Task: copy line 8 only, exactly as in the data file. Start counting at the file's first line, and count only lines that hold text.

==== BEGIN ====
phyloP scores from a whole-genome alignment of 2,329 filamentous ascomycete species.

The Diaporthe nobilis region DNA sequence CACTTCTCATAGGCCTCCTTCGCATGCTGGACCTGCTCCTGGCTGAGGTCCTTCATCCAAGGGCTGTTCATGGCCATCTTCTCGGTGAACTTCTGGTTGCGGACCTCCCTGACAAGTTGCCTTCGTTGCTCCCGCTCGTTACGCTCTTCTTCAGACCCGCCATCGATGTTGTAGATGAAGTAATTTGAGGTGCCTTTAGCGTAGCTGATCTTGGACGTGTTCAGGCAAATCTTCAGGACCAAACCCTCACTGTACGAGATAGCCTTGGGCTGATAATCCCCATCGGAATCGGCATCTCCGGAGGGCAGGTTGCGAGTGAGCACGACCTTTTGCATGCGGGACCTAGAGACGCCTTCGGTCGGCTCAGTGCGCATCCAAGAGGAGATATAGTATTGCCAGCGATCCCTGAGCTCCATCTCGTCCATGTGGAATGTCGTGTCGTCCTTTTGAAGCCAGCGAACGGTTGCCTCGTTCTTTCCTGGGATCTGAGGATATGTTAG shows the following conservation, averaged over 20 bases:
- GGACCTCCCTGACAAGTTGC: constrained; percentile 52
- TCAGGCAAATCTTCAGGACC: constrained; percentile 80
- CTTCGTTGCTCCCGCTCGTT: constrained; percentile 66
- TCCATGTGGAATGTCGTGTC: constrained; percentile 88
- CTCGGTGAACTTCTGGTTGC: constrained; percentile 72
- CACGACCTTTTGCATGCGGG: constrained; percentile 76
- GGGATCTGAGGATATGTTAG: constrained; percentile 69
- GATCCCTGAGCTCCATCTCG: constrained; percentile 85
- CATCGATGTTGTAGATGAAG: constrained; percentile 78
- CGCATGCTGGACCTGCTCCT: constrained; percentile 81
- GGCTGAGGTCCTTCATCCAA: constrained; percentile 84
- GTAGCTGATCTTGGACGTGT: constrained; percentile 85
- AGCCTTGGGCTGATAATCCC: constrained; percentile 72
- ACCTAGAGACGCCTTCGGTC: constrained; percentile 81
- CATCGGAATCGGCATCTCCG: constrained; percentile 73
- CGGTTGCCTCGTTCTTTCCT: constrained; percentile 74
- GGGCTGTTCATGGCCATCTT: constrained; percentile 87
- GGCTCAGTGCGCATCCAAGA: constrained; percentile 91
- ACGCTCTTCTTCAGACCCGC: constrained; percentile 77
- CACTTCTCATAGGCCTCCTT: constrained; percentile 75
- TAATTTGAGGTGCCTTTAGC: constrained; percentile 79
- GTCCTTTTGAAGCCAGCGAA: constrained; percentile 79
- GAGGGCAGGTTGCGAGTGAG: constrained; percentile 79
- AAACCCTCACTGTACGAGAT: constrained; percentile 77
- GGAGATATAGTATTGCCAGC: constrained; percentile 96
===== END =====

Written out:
- CACGACCTTTTGCATGCGGG: constrained; percentile 76